After protests over the death of an unarmed teen turned violent, members of the St. Joseph community are speaking out.
Local NAACP leaders say they're upset about the incident and want justice served for Michael Brown. They believe the shooting was uncalled for.
"It doesn't take four bullets to stop no young man. They're trained, they have taser guns, they're trained to disarm people," stated Charles Triplett, president of the St. Joseph NAACP chapter.
Triplett says violence and hatred is not the answer. His hope is that the community not only comes together but stays together.
"Anytime something seriously happens, people always run come together and say we're gonna do this and do that. They'll come together for a little while then they disperse," added Triplett.
Missouri Western's Multicultural Department is also responding to the shooting. With so many African-American students enrolled at the university from St. Louis, they're doing everything they can to prevent racial tension from coming to campus.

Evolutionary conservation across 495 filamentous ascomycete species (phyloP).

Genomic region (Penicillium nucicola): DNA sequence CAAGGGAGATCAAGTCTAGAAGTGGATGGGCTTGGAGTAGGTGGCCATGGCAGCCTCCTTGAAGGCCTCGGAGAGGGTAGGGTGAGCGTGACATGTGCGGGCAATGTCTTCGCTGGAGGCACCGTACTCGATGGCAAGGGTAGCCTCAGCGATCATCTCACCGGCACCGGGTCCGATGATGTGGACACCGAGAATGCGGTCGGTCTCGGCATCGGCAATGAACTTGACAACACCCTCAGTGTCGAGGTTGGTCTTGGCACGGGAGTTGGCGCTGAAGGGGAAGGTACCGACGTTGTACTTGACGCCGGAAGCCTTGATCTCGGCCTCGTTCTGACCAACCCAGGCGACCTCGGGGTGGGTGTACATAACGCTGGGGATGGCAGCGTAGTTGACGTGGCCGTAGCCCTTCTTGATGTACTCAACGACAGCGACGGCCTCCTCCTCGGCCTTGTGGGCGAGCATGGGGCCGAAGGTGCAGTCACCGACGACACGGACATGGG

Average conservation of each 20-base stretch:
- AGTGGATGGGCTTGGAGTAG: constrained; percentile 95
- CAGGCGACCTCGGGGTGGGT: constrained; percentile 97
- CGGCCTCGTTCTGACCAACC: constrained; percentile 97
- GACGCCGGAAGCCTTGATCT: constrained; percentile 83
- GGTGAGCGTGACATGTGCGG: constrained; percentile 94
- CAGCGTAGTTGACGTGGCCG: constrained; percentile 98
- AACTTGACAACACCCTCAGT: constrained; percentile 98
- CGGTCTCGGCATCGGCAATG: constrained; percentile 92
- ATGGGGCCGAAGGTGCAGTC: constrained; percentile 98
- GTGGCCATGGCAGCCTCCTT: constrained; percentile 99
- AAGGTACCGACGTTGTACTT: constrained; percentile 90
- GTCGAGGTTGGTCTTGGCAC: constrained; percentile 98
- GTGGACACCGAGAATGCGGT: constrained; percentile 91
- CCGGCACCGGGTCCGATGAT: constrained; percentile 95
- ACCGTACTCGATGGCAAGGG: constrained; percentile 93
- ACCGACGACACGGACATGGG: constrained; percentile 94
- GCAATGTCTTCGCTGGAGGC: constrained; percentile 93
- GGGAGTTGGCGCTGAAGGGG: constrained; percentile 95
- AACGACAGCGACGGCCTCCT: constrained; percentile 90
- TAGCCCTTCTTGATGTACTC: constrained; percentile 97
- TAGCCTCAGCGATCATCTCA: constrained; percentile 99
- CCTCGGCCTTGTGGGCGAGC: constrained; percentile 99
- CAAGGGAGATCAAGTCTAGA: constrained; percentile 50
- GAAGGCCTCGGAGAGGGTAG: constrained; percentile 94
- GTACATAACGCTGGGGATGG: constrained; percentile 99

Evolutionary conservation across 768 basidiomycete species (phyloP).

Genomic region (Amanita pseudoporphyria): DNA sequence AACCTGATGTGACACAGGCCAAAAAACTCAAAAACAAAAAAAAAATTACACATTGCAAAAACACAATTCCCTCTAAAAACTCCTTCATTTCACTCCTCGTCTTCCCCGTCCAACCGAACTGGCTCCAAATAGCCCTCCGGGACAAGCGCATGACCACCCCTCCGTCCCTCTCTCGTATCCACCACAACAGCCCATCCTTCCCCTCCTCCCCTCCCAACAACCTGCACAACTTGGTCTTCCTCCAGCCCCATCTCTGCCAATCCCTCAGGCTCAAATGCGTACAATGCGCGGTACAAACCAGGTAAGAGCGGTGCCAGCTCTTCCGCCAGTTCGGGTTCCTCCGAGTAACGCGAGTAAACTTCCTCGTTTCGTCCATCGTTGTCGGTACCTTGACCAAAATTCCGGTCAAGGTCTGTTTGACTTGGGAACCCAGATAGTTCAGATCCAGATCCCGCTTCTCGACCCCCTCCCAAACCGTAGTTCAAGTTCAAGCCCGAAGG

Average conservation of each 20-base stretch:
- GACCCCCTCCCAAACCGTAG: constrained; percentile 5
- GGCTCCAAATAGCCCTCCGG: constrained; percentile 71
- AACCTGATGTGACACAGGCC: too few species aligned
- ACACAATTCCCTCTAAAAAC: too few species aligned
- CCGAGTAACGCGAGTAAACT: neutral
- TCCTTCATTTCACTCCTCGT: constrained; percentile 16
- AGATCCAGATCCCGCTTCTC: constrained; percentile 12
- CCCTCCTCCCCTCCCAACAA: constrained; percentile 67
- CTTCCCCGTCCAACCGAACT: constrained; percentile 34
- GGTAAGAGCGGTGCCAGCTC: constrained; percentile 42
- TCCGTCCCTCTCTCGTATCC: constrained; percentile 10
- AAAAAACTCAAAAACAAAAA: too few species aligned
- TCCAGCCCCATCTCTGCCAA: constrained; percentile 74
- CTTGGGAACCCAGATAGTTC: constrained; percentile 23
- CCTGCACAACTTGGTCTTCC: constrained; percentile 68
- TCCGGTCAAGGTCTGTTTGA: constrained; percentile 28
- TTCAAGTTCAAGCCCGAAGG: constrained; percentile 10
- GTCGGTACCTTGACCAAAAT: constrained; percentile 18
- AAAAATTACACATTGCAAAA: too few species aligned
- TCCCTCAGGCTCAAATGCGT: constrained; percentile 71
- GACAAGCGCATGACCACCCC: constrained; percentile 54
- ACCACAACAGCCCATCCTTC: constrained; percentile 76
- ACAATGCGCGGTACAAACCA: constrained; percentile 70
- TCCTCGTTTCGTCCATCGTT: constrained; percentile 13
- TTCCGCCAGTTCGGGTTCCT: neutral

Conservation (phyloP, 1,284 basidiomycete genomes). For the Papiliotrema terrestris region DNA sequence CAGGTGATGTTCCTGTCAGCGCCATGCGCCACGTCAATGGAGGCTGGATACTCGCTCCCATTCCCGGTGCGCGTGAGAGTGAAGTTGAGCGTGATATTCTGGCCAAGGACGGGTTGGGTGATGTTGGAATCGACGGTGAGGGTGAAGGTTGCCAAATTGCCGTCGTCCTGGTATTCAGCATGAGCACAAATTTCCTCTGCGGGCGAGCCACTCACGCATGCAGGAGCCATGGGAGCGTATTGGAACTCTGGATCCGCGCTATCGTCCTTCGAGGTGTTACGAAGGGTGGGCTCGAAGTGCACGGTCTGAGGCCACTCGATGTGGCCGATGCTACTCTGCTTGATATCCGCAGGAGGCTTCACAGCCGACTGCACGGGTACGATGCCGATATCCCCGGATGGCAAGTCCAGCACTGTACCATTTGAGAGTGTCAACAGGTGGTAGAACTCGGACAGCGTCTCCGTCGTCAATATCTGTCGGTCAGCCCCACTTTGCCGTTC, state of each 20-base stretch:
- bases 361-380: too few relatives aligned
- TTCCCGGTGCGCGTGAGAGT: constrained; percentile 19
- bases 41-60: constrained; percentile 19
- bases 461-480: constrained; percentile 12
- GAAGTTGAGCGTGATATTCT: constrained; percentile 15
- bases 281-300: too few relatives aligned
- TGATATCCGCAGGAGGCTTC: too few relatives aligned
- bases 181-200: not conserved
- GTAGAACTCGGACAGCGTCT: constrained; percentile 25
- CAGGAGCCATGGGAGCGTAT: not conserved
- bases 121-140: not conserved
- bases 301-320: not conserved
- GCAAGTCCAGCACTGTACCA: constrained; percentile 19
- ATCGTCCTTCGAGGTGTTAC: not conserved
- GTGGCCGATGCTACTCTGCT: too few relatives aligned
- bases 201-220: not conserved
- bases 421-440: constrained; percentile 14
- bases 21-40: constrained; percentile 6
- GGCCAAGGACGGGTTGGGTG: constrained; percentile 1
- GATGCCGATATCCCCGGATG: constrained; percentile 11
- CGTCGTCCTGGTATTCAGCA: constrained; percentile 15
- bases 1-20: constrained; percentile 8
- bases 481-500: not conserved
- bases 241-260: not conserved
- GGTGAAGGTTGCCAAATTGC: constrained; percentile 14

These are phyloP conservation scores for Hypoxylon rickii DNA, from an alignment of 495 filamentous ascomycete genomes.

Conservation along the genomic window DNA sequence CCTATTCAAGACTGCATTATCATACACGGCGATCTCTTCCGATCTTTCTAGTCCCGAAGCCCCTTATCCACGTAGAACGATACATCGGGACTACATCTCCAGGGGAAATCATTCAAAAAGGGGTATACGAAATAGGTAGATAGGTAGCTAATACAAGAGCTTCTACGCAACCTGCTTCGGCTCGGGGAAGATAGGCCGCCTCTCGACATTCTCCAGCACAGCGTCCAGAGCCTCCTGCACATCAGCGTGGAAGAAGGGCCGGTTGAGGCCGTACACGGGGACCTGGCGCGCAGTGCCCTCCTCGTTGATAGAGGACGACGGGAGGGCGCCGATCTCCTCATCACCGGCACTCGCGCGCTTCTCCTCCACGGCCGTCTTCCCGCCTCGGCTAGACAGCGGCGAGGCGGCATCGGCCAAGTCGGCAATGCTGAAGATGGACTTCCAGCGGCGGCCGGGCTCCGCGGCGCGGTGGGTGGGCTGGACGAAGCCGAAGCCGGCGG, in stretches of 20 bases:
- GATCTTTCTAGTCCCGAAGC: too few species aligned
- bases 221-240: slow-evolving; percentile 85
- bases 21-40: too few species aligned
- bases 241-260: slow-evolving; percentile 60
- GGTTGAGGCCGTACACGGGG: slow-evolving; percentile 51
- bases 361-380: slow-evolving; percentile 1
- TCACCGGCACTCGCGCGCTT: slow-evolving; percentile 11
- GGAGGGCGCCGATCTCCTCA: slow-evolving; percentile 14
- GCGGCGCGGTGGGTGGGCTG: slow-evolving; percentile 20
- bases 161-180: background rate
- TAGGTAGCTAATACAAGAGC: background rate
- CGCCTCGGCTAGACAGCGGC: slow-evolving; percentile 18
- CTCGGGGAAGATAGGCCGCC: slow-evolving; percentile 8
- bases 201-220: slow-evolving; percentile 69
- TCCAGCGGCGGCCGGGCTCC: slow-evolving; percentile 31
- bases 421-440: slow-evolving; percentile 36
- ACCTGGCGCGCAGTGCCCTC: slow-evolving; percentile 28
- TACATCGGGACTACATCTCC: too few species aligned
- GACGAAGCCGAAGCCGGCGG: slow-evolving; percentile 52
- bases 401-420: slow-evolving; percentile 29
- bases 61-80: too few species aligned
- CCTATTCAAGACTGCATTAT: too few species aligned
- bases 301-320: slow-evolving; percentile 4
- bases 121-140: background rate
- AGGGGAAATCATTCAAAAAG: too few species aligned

"For us here at the university, we have to be ready to listen and help our students when they get here. That's gonna be my main goal," stated Latoya Fitzpatrick, multicultural education coordinator at the university.
Since brown was set to start college this fall, Fitzpatrick says the shooting raises eyebrows for many. She plans on taking extra steps to provide counseling for those who need it.
"It defiantly makes you think. When our African-American males get to college, we have to be there to listen, to look out, to help them succeed while they're here," added Fitzpatrick.
Triplett says when it's all said and done people should learn to show and give respect for everyone regardless of their race.
"If everybody on this earth was just like me then just what kinda earth would this earth be," said Triplett.
The St. Joseph NAACP plans to hold a vigil for Brown later this week. The Multicultural Department at Missouri Western also plans to have a discussion with students about the shooting when classes resume.